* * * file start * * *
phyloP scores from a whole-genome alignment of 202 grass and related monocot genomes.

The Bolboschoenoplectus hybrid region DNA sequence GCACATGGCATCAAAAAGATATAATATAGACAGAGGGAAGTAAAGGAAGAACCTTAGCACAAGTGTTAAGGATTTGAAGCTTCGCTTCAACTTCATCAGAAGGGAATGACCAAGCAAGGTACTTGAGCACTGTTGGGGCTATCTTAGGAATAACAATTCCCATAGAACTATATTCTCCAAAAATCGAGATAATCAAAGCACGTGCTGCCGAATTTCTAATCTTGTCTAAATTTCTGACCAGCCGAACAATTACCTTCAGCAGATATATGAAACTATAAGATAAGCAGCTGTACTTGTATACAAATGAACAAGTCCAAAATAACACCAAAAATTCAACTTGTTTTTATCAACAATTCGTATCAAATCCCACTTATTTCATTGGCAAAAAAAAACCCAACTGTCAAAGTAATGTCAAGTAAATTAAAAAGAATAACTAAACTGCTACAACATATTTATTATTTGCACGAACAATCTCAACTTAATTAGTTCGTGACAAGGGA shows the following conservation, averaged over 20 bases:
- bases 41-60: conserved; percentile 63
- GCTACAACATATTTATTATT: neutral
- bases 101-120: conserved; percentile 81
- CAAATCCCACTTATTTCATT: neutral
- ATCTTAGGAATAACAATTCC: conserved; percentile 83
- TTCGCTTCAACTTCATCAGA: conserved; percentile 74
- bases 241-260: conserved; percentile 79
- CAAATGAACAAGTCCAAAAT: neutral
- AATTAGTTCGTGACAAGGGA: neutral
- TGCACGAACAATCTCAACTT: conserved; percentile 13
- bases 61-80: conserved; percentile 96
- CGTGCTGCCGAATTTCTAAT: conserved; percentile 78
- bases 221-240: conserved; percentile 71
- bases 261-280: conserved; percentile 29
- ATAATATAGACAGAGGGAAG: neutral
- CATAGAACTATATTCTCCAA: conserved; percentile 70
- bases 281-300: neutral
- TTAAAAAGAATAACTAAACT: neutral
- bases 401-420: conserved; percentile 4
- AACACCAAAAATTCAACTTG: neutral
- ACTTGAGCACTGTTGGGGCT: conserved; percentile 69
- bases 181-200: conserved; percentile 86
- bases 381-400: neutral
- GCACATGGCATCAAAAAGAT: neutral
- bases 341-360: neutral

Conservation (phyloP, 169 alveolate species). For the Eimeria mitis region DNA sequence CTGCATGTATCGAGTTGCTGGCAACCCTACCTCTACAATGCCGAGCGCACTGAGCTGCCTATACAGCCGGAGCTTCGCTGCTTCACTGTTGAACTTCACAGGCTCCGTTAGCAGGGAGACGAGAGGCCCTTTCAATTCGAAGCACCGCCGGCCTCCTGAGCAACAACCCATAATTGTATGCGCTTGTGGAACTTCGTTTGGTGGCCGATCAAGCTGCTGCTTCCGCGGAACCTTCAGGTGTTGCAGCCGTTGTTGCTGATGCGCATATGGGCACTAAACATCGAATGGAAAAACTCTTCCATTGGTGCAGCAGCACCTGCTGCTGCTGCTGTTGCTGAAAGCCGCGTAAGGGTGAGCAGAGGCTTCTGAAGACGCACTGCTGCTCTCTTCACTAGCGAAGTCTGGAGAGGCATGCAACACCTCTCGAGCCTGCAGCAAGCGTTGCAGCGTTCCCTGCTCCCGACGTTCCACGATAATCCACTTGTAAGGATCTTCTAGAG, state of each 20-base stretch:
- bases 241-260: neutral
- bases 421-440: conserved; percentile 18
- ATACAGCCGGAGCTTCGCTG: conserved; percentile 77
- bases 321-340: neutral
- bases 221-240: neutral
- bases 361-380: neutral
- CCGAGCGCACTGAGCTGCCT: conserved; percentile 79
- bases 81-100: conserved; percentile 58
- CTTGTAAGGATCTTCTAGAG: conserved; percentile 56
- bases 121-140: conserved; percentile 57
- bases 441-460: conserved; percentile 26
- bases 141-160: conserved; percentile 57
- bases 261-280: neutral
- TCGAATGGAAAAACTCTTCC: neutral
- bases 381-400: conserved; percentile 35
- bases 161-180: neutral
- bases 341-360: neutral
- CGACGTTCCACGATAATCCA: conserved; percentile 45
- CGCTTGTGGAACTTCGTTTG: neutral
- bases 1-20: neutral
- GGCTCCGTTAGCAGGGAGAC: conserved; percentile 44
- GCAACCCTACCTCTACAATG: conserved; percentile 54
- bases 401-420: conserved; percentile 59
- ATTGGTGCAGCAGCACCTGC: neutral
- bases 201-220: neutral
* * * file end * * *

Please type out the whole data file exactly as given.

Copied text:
phyloP scores from a whole-genome alignment of 202 grass and related monocot genomes.

The Bolboschoenoplectus hybrid region DNA sequence GCACATGGCATCAAAAAGATATAATATAGACAGAGGGAAGTAAAGGAAGAACCTTAGCACAAGTGTTAAGGATTTGAAGCTTCGCTTCAACTTCATCAGAAGGGAATGACCAAGCAAGGTACTTGAGCACTGTTGGGGCTATCTTAGGAATAACAATTCCCATAGAACTATATTCTCCAAAAATCGAGATAATCAAAGCACGTGCTGCCGAATTTCTAATCTTGTCTAAATTTCTGACCAGCCGAACAATTACCTTCAGCAGATATATGAAACTATAAGATAAGCAGCTGTACTTGTATACAAATGAACAAGTCCAAAATAACACCAAAAATTCAACTTGTTTTTATCAACAATTCGTATCAAATCCCACTTATTTCATTGGCAAAAAAAAACCCAACTGTCAAAGTAATGTCAAGTAAATTAAAAAGAATAACTAAACTGCTACAACATATTTATTATTTGCACGAACAATCTCAACTTAATTAGTTCGTGACAAGGGA shows the following conservation, averaged over 20 bases:
- bases 41-60: conserved; percentile 63
- GCTACAACATATTTATTATT: neutral
- bases 101-120: conserved; percentile 81
- CAAATCCCACTTATTTCATT: neutral
- ATCTTAGGAATAACAATTCC: conserved; percentile 83
- TTCGCTTCAACTTCATCAGA: conserved; percentile 74
- bases 241-260: conserved; percentile 79
- CAAATGAACAAGTCCAAAAT: neutral
- AATTAGTTCGTGACAAGGGA: neutral
- TGCACGAACAATCTCAACTT: conserved; percentile 13
- bases 61-80: conserved; percentile 96
- CGTGCTGCCGAATTTCTAAT: conserved; percentile 78
- bases 221-240: conserved; percentile 71
- bases 261-280: conserved; percentile 29
- ATAATATAGACAGAGGGAAG: neutral
- CATAGAACTATATTCTCCAA: conserved; percentile 70
- bases 281-300: neutral
- TTAAAAAGAATAACTAAACT: neutral
- bases 401-420: conserved; percentile 4
- AACACCAAAAATTCAACTTG: neutral
- ACTTGAGCACTGTTGGGGCT: conserved; percentile 69
- bases 181-200: conserved; percentile 86
- bases 381-400: neutral
- GCACATGGCATCAAAAAGAT: neutral
- bases 341-360: neutral

Conservation (phyloP, 169 alveolate species). For the Eimeria mitis region DNA sequence CTGCATGTATCGAGTTGCTGGCAACCCTACCTCTACAATGCCGAGCGCACTGAGCTGCCTATACAGCCGGAGCTTCGCTGCTTCACTGTTGAACTTCACAGGCTCCGTTAGCAGGGAGACGAGAGGCCCTTTCAATTCGAAGCACCGCCGGCCTCCTGAGCAACAACCCATAATTGTATGCGCTTGTGGAACTTCGTTTGGTGGCCGATCAAGCTGCTGCTTCCGCGGAACCTTCAGGTGTTGCAGCCGTTGTTGCTGATGCGCATATGGGCACTAAACATCGAATGGAAAAACTCTTCCATTGGTGCAGCAGCACCTGCTGCTGCTGCTGTTGCTGAAAGCCGCGTAAGGGTGAGCAGAGGCTTCTGAAGACGCACTGCTGCTCTCTTCACTAGCGAAGTCTGGAGAGGCATGCAACACCTCTCGAGCCTGCAGCAAGCGTTGCAGCGTTCCCTGCTCCCGACGTTCCACGATAATCCACTTGTAAGGATCTTCTAGAG, state of each 20-base stretch:
- bases 241-260: neutral
- bases 421-440: conserved; percentile 18
- ATACAGCCGGAGCTTCGCTG: conserved; percentile 77
- bases 321-340: neutral
- bases 221-240: neutral
- bases 361-380: neutral
- CCGAGCGCACTGAGCTGCCT: conserved; percentile 79
- bases 81-100: conserved; percentile 58
- CTTGTAAGGATCTTCTAGAG: conserved; percentile 56
- bases 121-140: conserved; percentile 57
- bases 441-460: conserved; percentile 26
- bases 141-160: conserved; percentile 57
- bases 261-280: neutral
- TCGAATGGAAAAACTCTTCC: neutral
- bases 381-400: conserved; percentile 35
- bases 161-180: neutral
- bases 341-360: neutral
- CGACGTTCCACGATAATCCA: conserved; percentile 45
- CGCTTGTGGAACTTCGTTTG: neutral
- bases 1-20: neutral
- GGCTCCGTTAGCAGGGAGAC: conserved; percentile 44
- GCAACCCTACCTCTACAATG: conserved; percentile 54
- bases 401-420: conserved; percentile 59
- ATTGGTGCAGCAGCACCTGC: neutral
- bases 201-220: neutral